When Channel 7 next appeared, it was clear Ron Joseph was back in control; for weeks on end, a two-hour VHS tape loop of his recent wedding played continuously. Joseph attempted to take the station back entirely via a loophole in the partnership agreement (partner Moxley was imprisoned for the assault of a family member). Joseph later operated a low-power TV channel in Wildwood-Cape May, New Jersey, W05AX.
In 1996, with few advertisers left, Morton Broadcasting was dissolved and the Federal Communications Commission license for Channel 7 was sold to Shooting Star Productions. Executive Producer Jerry Leazer created a 24/7 music video programming format concentrating on the music roots of The Sounds Of Philadelphia. The format was an immediate success and Morton Broadcasting spent over a year trying to break the contract between Morton Broadcasting and Shooting Star Productions so they could sell the station for a higher price now that Leazer had dramatically increased the station's value. Shooting Star Productions, which had been represented by Reed Smith Shaw and McClay in Philadelphia and Richard Glanton, ultimately sold their interest to Glanton to avoid any further litigation. By the end of the 1990s, Channel 7 reduced its power, and programmed modern rap music videos. It could only be seen 1.5 miles (2.4 km) from its Philadelphia transmitter, as opposed to a 14-mile (23 km) radius just a few years before. The station currently transmits a strongly-directional pattern, aiming most of its signal to the south-southwest portions of Philadelphia with lower power in other directions. This is to protect WABC-TV in New York City, also on Channel 7, about 70 mi (110 km) away.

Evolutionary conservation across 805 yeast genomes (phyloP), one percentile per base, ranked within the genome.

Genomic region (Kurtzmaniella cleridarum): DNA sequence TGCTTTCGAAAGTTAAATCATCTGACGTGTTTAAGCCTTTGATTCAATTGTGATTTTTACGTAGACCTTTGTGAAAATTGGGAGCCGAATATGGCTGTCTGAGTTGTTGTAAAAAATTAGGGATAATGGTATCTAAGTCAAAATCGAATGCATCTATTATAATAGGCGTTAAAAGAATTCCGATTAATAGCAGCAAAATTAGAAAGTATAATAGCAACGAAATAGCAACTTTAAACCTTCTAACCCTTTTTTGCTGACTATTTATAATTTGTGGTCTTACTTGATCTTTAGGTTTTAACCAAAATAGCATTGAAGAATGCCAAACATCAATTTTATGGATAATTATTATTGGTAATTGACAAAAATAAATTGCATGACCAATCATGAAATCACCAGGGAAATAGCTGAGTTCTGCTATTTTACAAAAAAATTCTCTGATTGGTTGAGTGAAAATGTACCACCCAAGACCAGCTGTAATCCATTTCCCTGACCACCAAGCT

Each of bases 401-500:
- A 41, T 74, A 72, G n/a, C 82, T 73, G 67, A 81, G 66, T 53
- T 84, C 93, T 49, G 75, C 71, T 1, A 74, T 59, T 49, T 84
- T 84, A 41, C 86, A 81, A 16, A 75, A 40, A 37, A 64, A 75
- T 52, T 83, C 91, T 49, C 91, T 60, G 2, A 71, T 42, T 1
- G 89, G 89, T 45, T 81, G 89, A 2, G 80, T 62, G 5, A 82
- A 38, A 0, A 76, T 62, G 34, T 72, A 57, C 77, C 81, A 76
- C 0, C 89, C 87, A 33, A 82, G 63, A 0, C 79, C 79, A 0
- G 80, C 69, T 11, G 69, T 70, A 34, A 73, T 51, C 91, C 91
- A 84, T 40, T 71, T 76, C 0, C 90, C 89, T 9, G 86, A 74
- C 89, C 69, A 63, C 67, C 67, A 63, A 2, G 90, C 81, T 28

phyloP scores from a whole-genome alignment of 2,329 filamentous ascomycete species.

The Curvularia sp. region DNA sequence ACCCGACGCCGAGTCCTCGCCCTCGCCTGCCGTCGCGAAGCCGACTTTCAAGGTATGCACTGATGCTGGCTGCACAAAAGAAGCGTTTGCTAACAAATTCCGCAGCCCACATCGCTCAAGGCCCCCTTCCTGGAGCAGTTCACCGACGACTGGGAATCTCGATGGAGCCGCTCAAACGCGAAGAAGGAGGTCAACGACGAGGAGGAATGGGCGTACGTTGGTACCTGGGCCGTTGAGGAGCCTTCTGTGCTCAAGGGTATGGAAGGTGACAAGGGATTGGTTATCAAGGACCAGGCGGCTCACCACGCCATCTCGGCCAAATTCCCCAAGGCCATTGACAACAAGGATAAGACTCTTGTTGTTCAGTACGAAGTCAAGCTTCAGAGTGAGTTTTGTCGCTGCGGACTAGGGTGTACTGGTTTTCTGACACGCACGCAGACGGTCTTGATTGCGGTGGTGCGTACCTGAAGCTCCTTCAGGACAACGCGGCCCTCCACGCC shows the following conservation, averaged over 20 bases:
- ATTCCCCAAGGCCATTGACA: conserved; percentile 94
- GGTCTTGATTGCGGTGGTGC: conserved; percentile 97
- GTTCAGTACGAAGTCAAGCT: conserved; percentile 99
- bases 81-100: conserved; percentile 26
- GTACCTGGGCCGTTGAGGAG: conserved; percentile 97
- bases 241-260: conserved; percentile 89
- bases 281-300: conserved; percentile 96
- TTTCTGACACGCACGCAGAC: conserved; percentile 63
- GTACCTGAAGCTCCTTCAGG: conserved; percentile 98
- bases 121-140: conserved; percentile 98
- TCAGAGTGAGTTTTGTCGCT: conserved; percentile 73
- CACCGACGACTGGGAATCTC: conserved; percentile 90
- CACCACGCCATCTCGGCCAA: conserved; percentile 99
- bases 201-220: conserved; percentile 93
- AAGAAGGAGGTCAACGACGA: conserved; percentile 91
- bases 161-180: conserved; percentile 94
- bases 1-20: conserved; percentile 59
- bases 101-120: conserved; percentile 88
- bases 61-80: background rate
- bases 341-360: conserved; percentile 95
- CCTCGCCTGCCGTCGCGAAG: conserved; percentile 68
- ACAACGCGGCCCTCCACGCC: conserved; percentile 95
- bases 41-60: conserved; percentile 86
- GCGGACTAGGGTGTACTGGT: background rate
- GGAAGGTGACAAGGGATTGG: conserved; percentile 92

On January 27, 2010 WWJT received a second call sign WWJT-LD for digital facility ID 167606 in Roxborough, Philadelphia antenna farm while still retaining the call sign WWJT-LP for analog facility ID 43869 at 1515 Market Street, Center City Philadelphia.
On June 16, 2010 WWJT-LP ceased analog transmission due to its analog transmitter and video server suffering catastrophic failures, keeping the station off the air until the launch of digital WWJT-LD.
Starting on or about November 17, 2011, WWJT-LD began broadcasting a digital signal on virtual channel 7 showing just the call letters and its three sub channels displaying a color test pattern. All 4 channels are currently in 480i SD digital format. WWJT-LD changed its call sign to WEFG-LD on January 1, 2014.
In early 2015 WEFG began broadcasting local content provided through Nazca Network, a Philadelphia area based production company. Programs are geared toward local politics, community issues and religious programming. TribTV - a digital version of the Philadelphia Tribune which is America's oldest African American newspaper ManAnswers - talk programming focusing on local politics and community Warren Martin Ministries - religious programming On Camera with Trudy Haynes - legendary African American journalist travels the town for news Good Day Good Health - focuses on healthcare issues, nutrition and fitness
|Channel||Video||Aspect||PSIP Short Name||Programming|
|7.1||480i||4:3||WEFG-7||Soul of the South Network|
|7.3||WEFG-7||My Family TV|
|7.4||WEFG-7||Nazca Network/Telos TV|
|Table data as of January 21, 2015|